Retail and Distribution Management

ISSN: 0307-2363

Publication date: 1 January 1973


Job advertisements over the past two or three years have increasingly used the word ‘development’ as part of the job description or title. A whole range of industry has been demanding people to fill these often entirely new positions in engineering, the pure service industries, packaging, chemicals retailing and others. Many of these jobs are marketing or sales‐oriented and are aimed at boosting the selling effort of the company by various means. The development manager is expected to be the dynamic member of a team which may cover marketing research, statistical forecasting, investment appraisal, product development, new plant opening and other ‘creative’ assignments. It is easy to conceive of an empty gulf between the trader‐producer element and the marketeers in any commercial enterprise where the former are intent on keeping an existing sales‐production operation running without undue interruption, and the latter attempt to invest these efforts with some form and direction. In this sort of situation, although over‐simplified, the scope for grasping at new business opportunities may be lessened because there is no department assigned to look specifically for them. Again, in the words of a recent job advertisement ‘the position has been created (to enable the Group) to expand those of its activities which extend beyond the present scope of its retail activities’. One result of setting up a development department (in a commercial rather than in a scientific context) has been to bring a further element of flexibility into one tactical plan which appears sometimes to be doomed to a tyranny of long and short range sales forecasts and other self‐perpetuating targets. This article is not, incidentally, concerned with the geographical aspects, as it were, of retail development management such as the acquisition of new sites, but with the development of markets for new product ranges, with the profit enhancing prospects that this holds. By identifying market changes quickly the organisation is better able to alter its posture to meet the new situation.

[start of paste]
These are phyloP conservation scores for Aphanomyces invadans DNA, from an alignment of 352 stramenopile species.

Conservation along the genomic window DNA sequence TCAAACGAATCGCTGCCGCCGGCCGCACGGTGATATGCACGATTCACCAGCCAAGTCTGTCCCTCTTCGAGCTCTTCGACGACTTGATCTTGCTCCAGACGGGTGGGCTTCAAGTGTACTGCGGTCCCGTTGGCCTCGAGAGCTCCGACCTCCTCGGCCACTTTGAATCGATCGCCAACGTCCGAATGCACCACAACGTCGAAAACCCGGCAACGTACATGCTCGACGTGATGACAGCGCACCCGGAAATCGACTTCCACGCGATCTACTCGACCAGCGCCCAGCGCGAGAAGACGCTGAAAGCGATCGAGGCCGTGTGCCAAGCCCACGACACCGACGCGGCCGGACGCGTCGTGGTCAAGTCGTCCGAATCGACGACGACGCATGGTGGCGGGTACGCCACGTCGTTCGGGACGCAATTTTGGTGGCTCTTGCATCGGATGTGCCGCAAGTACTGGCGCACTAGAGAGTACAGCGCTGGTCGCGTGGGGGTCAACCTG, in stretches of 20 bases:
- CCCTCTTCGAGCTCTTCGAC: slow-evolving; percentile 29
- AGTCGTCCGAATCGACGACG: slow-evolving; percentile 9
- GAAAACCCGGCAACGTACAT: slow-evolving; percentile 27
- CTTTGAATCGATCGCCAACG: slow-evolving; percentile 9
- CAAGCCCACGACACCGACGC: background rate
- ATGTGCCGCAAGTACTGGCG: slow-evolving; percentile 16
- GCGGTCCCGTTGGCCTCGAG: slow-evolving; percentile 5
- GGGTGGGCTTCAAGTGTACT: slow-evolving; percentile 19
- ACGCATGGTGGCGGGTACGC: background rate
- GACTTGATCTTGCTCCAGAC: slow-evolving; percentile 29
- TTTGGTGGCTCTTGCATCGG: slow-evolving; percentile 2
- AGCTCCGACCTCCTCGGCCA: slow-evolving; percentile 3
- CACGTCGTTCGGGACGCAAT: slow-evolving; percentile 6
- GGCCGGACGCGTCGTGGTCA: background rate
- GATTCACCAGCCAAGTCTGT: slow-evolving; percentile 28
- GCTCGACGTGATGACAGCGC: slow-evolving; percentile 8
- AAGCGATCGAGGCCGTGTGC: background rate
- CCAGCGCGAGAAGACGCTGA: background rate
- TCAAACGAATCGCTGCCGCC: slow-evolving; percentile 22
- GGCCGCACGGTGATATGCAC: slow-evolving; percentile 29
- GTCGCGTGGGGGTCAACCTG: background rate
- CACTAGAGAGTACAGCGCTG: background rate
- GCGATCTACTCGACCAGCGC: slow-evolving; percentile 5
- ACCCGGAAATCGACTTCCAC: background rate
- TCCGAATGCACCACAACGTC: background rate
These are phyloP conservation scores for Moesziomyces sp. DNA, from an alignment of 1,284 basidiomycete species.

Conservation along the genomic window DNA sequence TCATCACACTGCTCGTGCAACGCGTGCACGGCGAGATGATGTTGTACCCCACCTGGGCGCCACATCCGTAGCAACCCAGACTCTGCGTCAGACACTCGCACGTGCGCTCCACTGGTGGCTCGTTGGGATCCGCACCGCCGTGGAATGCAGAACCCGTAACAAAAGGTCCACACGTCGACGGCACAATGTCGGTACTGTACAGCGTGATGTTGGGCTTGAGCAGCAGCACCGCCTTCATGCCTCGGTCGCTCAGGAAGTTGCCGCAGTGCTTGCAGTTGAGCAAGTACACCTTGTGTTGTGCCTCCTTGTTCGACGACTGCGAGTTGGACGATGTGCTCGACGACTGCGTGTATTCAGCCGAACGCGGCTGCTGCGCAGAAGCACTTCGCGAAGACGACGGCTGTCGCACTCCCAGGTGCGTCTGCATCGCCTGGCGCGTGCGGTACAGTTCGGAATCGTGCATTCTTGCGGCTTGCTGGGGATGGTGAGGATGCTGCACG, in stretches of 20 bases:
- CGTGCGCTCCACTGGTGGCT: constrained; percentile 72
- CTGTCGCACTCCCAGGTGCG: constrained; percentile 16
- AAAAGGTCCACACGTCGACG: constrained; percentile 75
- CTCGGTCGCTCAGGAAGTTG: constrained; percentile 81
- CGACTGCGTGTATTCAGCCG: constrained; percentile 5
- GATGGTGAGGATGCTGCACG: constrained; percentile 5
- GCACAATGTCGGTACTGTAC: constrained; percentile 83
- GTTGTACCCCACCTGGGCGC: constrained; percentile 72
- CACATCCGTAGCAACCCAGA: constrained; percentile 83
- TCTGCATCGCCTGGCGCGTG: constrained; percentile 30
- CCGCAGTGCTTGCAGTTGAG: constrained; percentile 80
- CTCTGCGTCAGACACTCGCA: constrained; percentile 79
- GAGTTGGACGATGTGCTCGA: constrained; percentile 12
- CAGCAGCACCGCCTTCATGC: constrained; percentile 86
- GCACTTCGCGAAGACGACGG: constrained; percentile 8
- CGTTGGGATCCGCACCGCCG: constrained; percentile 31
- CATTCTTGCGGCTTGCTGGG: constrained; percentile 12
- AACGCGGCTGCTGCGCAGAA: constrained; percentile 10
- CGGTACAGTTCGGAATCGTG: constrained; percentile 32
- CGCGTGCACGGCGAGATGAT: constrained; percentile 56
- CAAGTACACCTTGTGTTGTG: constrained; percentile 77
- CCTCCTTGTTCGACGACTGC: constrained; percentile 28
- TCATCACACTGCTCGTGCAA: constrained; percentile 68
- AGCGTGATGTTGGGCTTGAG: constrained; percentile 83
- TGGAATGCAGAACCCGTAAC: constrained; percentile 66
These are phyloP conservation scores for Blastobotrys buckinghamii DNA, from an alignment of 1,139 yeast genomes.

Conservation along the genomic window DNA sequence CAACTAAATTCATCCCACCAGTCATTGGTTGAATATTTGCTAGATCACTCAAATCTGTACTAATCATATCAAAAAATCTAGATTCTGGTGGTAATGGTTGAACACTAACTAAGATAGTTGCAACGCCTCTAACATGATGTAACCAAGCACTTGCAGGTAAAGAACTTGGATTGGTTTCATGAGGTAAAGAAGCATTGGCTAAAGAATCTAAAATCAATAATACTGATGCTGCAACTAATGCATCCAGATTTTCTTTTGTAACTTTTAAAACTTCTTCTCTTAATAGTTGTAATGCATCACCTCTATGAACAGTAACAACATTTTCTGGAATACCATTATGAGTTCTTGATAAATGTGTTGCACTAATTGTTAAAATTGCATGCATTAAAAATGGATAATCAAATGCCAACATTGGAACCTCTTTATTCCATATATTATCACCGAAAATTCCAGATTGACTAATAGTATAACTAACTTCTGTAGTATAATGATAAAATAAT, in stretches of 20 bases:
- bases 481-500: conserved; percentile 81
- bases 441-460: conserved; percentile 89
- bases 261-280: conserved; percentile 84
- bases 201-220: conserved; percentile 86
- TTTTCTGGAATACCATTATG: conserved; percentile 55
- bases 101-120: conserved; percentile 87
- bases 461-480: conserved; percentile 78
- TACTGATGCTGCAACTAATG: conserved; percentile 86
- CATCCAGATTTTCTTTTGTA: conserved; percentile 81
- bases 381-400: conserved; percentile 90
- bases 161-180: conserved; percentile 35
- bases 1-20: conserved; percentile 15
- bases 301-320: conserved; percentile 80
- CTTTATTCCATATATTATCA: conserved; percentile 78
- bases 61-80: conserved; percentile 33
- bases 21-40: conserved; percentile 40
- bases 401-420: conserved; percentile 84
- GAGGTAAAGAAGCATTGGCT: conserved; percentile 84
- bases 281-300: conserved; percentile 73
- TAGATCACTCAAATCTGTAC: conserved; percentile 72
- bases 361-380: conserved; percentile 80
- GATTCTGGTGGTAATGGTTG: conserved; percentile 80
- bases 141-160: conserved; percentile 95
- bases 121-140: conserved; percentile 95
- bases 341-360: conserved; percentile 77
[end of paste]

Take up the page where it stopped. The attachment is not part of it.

Cox, R. (1973), "DEVELOPING NEW MARKETS", Retail and Distribution Management, Vol. 1 No. 1, pp. 17-19.

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Copyright © 1973, MCB UP Limited

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